‘I’m 86 years, 7 months old, a WWII veteran and here’s my story’Written by Guest Author | | GuestAuthor@toledofreepress.com
My name is Richard C. “Jake” Kieper. I was born on March 13, 1927, in Toledo, Ohio, and after three failed attempts, at age 17, to join the U.S. Marine Corps., the U.S. Air Force and the U.S. Navy, I was finally accepted into the U.S. Army. The fact that I am colorblind was finally overlooked.
I enlisted because I wanted to serve my country. My first assignment was to be flown to an island in the Pacific Ocean with five other soldiers, where our orders were to blow up a bridge.
We were given the necessary explosives but we were told to turn over everything that was American — our watches, family photos, any IDs, anything that would identify us as Americans — so that if we were captured, the enemy would not know we were from the United States.
I remember it was dark when we landed on the island and the explosives were set. By morning, we were safely on a ship, headed away from that bridge, when we heard the explosives go off. Our mission had been successful.
I served from March 1944 until November 1946, with most of my time spent on Saipan, the largest island of the Northern Mariana Islands in the western Pacific Ocean. I earned the American Defense, the Occupation of Japan, Victory of Japan, WWII Victory, Good Conduct, Asiatic Pacific Campaign and Marksmanship Medals. I carried an M-1 rifle most of my time over there. I learned to shoot guns at a very early age, probably age 8 or 9, going hunting with family members.
I remember the Battle of Saipan very well. I wasn’t supposed to be in the infantry. I was supposed to have been sent to Aberdeen, Md. — the oldest U.S. Army facility designed to test ordnance materials, military equipment and weapons — for training, but instead ended up on Saipan.
Two Marine divisions (one on each side of the area where the battle was fought) went in first, followed by my infantry division, the 27th Infantry. I ended up with the 32-41st Company. It was a bloody invasion. There were probably 1,500 Japanese on those cliffs and we were ordered to fire upon them. The M-1 rifle is a very powerful weapon. The bullets could go through several targets at once. Many of my friends died during this battle, but the result was an American victory. If you ever get the chance, you should read the book “D-Day in the Pacific.”
I didn’t sustain any real combat injuries and wasn’t taken as a prisoner of war. Thank God. But I remember while stationed there I suffered from kidney stones and when they were removed, five in all, the medical staff shaped them into a star and joked that I was a “One-Star General.”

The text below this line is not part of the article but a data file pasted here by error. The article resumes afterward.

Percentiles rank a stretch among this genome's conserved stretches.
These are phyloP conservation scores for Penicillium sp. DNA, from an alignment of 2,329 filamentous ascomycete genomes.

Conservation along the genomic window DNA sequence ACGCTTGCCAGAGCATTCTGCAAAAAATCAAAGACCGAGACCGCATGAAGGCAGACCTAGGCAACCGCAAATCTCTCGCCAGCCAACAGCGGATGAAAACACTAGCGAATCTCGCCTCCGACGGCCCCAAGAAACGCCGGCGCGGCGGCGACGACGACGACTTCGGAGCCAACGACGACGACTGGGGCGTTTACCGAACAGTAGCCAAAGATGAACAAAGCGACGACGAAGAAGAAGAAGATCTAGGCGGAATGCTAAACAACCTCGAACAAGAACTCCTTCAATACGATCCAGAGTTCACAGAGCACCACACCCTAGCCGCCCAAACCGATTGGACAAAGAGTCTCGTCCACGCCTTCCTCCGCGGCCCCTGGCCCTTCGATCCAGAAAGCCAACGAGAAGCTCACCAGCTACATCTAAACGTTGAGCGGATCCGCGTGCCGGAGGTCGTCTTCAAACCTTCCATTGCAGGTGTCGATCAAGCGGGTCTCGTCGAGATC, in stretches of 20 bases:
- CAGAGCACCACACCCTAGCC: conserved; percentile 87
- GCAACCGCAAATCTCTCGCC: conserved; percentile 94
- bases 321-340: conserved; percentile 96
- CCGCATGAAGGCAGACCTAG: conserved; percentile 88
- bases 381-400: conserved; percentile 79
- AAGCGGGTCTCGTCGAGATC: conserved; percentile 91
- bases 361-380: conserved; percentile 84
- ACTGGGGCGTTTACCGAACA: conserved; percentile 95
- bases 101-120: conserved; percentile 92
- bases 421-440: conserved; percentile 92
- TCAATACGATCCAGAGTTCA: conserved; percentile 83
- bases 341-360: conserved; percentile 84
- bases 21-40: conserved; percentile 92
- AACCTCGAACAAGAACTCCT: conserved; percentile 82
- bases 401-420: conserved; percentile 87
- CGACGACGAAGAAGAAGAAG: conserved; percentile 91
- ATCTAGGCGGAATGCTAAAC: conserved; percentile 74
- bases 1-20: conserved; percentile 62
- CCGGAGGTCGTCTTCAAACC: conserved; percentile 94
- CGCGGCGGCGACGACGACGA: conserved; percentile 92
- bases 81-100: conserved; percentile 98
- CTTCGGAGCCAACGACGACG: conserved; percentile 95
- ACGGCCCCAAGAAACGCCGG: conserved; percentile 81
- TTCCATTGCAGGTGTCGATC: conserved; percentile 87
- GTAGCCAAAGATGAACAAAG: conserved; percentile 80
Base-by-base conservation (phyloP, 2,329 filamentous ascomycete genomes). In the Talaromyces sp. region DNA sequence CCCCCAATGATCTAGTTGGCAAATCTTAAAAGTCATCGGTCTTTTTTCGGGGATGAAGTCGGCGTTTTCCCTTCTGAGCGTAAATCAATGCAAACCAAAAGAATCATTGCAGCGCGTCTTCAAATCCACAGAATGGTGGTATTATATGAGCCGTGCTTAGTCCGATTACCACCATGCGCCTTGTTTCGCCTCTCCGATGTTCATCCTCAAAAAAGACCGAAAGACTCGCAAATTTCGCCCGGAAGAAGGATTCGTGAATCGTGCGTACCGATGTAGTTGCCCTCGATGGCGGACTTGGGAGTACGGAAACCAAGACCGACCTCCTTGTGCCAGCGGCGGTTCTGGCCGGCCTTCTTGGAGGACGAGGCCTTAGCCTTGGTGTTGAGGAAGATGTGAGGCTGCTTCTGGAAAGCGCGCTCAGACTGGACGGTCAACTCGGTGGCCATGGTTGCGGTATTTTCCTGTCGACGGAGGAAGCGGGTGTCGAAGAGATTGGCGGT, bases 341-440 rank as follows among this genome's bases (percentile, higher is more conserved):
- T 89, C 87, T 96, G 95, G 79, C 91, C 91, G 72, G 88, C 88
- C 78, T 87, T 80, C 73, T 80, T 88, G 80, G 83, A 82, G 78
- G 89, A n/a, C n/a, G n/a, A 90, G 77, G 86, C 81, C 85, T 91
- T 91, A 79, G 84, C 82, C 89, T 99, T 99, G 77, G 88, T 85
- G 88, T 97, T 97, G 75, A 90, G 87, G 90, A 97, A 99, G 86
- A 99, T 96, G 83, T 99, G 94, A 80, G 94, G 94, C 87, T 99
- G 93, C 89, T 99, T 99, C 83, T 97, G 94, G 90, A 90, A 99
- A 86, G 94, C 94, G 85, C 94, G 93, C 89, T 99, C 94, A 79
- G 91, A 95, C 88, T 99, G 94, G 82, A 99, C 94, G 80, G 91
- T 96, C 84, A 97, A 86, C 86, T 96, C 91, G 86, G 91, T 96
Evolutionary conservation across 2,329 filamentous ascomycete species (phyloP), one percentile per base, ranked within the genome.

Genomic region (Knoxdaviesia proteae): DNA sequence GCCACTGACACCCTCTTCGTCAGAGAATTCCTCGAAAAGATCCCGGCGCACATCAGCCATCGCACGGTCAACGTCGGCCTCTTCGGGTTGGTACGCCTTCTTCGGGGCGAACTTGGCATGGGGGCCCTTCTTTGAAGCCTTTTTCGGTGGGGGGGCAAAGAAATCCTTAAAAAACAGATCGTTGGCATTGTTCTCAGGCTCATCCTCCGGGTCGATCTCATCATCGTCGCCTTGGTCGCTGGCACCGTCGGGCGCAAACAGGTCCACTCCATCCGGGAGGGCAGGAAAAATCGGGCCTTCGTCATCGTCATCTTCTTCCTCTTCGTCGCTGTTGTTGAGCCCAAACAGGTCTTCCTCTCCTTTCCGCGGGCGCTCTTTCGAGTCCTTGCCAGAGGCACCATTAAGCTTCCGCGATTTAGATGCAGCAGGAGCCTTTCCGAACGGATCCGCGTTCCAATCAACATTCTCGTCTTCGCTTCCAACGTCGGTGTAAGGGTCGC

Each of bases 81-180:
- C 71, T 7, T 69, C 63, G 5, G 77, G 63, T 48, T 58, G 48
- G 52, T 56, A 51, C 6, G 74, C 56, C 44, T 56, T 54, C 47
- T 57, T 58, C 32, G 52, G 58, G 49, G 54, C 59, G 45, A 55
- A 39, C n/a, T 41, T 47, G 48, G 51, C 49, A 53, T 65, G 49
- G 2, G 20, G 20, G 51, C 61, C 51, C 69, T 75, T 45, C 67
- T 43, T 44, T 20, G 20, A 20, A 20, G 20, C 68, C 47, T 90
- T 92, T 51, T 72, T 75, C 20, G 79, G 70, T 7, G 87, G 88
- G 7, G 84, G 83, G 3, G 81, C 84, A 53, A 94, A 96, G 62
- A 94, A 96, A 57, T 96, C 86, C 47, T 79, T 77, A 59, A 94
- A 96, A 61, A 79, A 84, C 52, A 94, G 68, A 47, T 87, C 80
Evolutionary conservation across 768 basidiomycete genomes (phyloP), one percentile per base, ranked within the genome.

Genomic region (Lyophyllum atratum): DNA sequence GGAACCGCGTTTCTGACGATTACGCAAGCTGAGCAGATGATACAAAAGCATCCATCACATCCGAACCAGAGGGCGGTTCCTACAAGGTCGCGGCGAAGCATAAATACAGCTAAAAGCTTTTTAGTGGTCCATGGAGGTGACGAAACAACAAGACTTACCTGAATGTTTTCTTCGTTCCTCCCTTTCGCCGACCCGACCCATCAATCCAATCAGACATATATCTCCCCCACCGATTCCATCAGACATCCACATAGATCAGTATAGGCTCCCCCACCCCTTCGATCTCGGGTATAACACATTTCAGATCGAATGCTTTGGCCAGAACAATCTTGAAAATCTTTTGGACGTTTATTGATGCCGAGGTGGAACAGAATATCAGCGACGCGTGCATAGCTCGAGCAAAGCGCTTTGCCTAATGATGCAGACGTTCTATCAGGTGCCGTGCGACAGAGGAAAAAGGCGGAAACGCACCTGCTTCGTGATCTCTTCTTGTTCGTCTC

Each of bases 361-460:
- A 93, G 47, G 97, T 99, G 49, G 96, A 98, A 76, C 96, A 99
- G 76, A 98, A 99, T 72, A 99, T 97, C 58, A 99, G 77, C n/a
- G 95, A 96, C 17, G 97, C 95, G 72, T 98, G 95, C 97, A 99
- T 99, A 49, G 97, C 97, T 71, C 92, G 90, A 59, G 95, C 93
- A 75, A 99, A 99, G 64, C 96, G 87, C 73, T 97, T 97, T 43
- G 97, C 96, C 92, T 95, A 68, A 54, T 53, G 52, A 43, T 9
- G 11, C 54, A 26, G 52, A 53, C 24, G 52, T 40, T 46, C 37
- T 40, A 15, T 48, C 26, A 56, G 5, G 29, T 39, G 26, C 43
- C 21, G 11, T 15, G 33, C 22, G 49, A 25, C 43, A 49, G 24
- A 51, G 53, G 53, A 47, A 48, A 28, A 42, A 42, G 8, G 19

I worked in the ordnance office in Siapan and was their chief clerk, sometimes working as many as 10 to 12 hours a day. I, by myself, was in charge of eight warehouses, checking in and shelving all of the equipment as it arrived. In the years I was there, I should have been given three furloughs. I did not receive them.
The food in general was awful — except for one time when I was told that they were serving fresh eggs in the mess hall. I could not believe it. I wanted to see this for myself. Sure enough, I ordered three eggs, over medium, and got them. Later, I learned they had been frozen in the year 1939 and were being served to us in 1946. How this could be? I did not know but I saw the crate myself, dated 1939.
I recall getting Col. Gibson a Jeep that he had requisitioned and he wanted to know why it had mileage on it when he got it. I explained to him that what I was giving him was “better than new.” It had been rebuilt but I let the colonel know that that Jeep was better than a new one. Gibson was responsible for ordering that I be flown home when the war ended, while others were transported by ship. I was flown to Bakersfield, Calif., and then took trains from there to Toledo, being welcomed home by my wife, Rosemary, and her mother. Rosemary and I had been married on Aug. 10, 1945, during my one leave.
Ten days after returning home, I developed red lumps [blood clots] in both my legs that I believe ultimately contributed to many hospital visits over the years, so many in fact that Rosemary and I had to sell our home and both of our cars to pay the hospital bills.
I joined the Veterans of Foreign Wars in 1960 and am presently a proud member of Lucas County VFW 2898, Toledo, because of my service in the United States Army during World War II.